The pieces removed were incised in small fragments, which after had been re-collect in flask of glass contend 4 ml of formamide for the extraction of Evans blue dye, remained in stove to 45 C during 3 days. The evaluation of the inflammatory exsudate (expressed in micrograms of the total extravased dye) was calculated by mean of spectrophotometry (absorbance) in 630 nm according to the dye-extraction method (Dakar, Takeuchi, Movat, 1970).
Experiment II: Test of inhibition granuloma This assay was performed to evaluate the anti-inflammatory effect of medicament in the development of experimental granuloma. In 2 lots of 4 rats (control group), 0,2 mL of the suspension of microbial dental plaque in corn oil (10 mg/mL) was inoculated in an air pouch (high concentration of oxygen) inside subcutaneous tissue of the dorsal region of rats. In the other 2 groups of 4 rats (experimental group), was injected. Methotrexate in the dose identical (1.66 mg/kg in rats) the used in vascular permeability inhibition assay (0.833 mg/kg or 25 mg/day in human) injected tree times per week (0.71 mg/kg per day in rats).

The first dose was injected immediately after the inoculation of the phlogogenous agent. At the experimental periods of 7 and 14 days, the animals of the control and methotrexate groups were killed with ethyl ether, and the granulomas after have been carefully removed, were fixed in formol the 10% for 24 hours, embedding in paraffin, cutting with 6 m of thickness and stained with hematoxylin and eosin (H&E) and Mallory Trichromic. Monocytes/macrophages total number

This analysis was determinate by the counting of the total number of monocytes/macrophages according to method II of Aherne (Aherne, 1967) at 7 and 14 days. For this couting was used a Zeiss II integrated grid fitted adapted in a microscope Olimpus, with objective in increase of x 40. In 60 microscopic fields selected at random for each animal, was counted the number of images (n) and crosses (c) between the margins of the profiles of the nuclear images and parallel lines of the test system. Knowing the total area examined in mm2 (A), the distance between the lines of the test system (d), the thickness of the section (t) and the gland processed volume (Vp), was obtained the total number of macrophages nuclei, using the following equation: N = 2n x Yp/A (c/n x d+2t). To determine whether MTX decreased or not the formation multinucleated giant cells, was realized the courting of the number of nuclei per giant cell in each microscopic field, while to verify whether MTX fall or not the angionenesis, was realized the simple counting of the number of vessels per microscopic field. Stereological evaluation of volume density For evaluating the density of volume occupied by tissue granulomatous, central region of necrosis, macrophages and collagen fibers was utilized a microscope in augment x 40, with an ocular Zeiss Kpl x 8 adapted, containing a grating of integration II of the Zeiss with 10 lines and 100 points.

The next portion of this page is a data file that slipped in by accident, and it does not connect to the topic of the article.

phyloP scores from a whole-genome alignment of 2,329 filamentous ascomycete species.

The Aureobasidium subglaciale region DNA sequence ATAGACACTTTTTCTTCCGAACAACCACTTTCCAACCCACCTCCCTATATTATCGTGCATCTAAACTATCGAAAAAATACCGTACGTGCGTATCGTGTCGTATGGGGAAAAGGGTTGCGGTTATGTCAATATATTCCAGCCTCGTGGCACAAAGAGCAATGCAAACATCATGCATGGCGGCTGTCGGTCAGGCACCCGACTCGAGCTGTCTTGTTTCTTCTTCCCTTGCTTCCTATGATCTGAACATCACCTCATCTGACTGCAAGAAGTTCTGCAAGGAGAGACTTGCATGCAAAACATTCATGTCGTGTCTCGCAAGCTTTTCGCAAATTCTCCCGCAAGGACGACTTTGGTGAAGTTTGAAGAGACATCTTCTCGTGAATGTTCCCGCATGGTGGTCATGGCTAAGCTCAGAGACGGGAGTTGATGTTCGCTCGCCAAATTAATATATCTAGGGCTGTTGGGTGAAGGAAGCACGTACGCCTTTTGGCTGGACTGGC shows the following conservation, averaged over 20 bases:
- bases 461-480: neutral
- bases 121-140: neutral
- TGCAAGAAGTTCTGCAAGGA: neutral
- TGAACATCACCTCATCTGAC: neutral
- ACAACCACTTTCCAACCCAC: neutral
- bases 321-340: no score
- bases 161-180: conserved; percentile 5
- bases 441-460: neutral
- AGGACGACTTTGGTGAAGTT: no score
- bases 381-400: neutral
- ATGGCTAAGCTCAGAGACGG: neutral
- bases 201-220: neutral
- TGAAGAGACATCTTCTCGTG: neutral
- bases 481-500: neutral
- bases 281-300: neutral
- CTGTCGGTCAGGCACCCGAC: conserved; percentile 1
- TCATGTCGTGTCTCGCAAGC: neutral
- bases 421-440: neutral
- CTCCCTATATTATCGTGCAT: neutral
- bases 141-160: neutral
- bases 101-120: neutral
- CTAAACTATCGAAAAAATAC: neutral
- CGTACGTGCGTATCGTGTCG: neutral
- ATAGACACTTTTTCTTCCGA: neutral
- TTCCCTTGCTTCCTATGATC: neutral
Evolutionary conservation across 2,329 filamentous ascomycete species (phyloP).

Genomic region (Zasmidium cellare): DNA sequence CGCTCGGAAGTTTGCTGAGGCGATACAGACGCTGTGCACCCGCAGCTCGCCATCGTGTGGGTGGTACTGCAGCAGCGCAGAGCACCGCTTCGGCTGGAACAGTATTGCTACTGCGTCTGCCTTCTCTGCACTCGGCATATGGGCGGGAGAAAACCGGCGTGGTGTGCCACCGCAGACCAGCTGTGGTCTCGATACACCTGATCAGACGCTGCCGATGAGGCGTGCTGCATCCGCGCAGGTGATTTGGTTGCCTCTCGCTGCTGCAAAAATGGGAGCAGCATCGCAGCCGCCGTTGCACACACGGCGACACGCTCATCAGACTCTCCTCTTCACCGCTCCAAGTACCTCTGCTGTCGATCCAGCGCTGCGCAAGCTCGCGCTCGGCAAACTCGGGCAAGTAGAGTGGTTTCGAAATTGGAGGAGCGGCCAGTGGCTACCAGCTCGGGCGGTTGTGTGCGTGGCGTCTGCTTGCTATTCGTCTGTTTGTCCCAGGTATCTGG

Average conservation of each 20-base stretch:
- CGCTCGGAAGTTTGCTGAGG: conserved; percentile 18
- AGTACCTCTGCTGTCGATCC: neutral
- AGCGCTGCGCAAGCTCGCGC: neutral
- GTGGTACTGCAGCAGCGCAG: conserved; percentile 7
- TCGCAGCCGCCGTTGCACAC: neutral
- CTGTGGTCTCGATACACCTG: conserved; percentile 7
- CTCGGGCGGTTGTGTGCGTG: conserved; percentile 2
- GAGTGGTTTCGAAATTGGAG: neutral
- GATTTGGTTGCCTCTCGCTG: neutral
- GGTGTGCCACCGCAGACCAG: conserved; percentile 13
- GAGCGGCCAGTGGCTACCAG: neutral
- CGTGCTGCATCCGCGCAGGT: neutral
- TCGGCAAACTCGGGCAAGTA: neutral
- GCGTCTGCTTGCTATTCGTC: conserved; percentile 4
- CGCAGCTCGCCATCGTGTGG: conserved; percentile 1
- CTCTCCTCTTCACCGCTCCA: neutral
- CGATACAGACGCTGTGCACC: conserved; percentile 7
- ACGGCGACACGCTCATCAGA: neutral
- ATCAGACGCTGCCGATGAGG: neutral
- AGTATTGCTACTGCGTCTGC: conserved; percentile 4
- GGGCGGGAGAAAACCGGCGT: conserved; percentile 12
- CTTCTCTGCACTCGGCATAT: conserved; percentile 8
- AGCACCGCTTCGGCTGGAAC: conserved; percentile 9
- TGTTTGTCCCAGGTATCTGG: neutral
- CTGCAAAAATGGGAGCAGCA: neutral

In each one of the 80 histopathologic fields, for the group and experimental periods, as well as selected for systematic causality, and previous studied under descriptive aspect was counted the number of points above of the structures studied (Pei), and the number of points above of the total structure of granuloma (Pt), according to the method of Chalkley's point counting (Chalkley, 1943). For the calculation of the density of volume, was applied the following equation: Vvi = Pei/Pt x 100, which informed the percentage occupied by the analyzed structures in the granuloma. Statistical analysis As the statistical analysis realized had as basis numerical data, was used the parametric test of Student (unpaired t-test), with objective of verifying whether the treatment promoted by MTX presented significant difference statistic to the control group (comparison of means of two groups) at level of significance of 1 (p<0.01) and 5% (p<0.05). As there was also the interest of studying the effect of MTX in the two experimental periods, was realized an interval-to-ordinal transformation of numerical to ordinal data (ranked), and applicated Friedman test (nonparametric variance analysis), whose results are similar to the parametric analysis of variance (ANOVA), besides presenting the advantage of diluting possible digitations errors in the processing of data.

The Friedman test was considered significant at a level of significance of 5% (p=0.05).



Vascular permeability inhibition In tree experimental periods tested, MTX reduced the plasmatic exsudation to the control group with statistical significance (p<0.05) at 1 h and 6 h (table 1).

Granuloma inhibition